Description The Passion of Christ was a popular theme for 15th-century altarpieces in northern Europe. It is the story of Christ's suffering-from his arrest to his Crucifixion-although it was often expanded to include earlier and later events, such as the Entombment (see Walters 37.663, 37.667, 37.668, 37.669, 37.670, 37.671, and 37.674). The figures and settings are treated in a life-like fashion to make the events seem real and the message persuasive. The gold-leaf backdrop embossed to look like damask would have suggested to the 15th-century viewer a heavenly light illuminating eternal truths. When the altarpiece was open, four panels would have been visible on each side of a central carved image, very likely a Resurrection, loosely suggested by the wooden Crucifix hung with the panels in the gallery. Christ is the central figure in each painting. His serenity and restraint contrast with the undignified agitation of his tormentors, expressed in their grimaces and jerky movements. This use of angularity and exaggeration to generate an emotional response in the viewer is characteristic of German art of this period.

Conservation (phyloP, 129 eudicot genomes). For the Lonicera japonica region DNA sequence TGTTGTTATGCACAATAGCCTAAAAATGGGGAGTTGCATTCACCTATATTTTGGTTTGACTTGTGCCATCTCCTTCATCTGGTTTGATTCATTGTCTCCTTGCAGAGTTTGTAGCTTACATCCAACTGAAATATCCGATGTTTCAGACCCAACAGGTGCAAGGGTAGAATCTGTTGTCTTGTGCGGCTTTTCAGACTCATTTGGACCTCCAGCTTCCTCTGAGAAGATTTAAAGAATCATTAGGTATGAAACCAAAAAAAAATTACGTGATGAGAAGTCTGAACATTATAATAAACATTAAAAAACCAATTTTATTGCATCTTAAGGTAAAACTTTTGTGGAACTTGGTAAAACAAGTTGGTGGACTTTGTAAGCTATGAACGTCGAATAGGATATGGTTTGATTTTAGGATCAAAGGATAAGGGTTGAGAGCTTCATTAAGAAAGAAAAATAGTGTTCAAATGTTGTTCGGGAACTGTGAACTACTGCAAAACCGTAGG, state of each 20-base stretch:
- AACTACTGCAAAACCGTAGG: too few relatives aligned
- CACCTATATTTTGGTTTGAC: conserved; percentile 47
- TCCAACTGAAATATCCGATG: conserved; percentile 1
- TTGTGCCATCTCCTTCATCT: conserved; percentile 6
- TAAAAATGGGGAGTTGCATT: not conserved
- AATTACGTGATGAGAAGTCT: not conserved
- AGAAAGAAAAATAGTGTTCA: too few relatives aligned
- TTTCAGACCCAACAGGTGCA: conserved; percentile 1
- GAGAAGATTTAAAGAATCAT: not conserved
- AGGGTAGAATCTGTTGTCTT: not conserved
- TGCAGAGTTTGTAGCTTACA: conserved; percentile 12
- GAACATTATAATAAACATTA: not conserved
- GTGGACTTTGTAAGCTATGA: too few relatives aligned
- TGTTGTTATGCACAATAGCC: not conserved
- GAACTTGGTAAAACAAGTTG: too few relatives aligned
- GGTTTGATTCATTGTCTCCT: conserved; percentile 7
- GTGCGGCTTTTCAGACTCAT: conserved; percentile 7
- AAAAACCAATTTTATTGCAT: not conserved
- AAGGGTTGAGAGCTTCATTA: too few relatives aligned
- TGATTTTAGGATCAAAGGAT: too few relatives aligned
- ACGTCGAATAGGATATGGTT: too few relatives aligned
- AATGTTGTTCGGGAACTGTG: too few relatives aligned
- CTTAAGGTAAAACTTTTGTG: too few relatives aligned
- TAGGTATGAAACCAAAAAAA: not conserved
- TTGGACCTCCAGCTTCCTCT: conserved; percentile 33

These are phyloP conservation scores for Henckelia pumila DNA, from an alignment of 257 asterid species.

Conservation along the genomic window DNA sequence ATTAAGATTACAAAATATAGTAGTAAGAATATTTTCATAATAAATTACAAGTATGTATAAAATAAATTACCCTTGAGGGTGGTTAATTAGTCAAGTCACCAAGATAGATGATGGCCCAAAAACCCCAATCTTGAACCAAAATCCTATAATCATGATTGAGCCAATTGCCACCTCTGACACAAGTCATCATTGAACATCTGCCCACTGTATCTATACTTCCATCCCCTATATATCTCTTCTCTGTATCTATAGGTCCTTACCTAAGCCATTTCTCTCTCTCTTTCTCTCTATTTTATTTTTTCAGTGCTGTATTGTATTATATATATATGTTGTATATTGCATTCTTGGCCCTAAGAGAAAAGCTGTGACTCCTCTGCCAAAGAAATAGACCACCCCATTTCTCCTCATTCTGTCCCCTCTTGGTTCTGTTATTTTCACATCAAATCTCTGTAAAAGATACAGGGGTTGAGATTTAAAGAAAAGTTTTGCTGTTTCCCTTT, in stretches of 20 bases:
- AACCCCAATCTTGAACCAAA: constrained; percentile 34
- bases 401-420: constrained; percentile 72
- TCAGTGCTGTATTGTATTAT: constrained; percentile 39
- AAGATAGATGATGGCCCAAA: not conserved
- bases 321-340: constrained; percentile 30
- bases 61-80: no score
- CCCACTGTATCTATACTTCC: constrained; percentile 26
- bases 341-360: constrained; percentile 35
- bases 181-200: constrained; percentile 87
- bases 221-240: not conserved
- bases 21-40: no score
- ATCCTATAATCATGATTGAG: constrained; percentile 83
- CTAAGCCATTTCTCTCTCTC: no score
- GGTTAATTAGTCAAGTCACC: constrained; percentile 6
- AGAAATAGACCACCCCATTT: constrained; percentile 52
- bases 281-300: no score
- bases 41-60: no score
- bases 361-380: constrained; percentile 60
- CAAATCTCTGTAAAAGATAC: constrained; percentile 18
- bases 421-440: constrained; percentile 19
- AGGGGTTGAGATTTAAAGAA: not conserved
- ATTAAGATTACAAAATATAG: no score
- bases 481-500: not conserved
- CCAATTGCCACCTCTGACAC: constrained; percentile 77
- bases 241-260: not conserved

Provenance Henry Walters, Baltimore, prior to 1909, by purchase; Walters Art Museum, 1931, by bequest.
Credit Acquired by Henry Walters, before 1909
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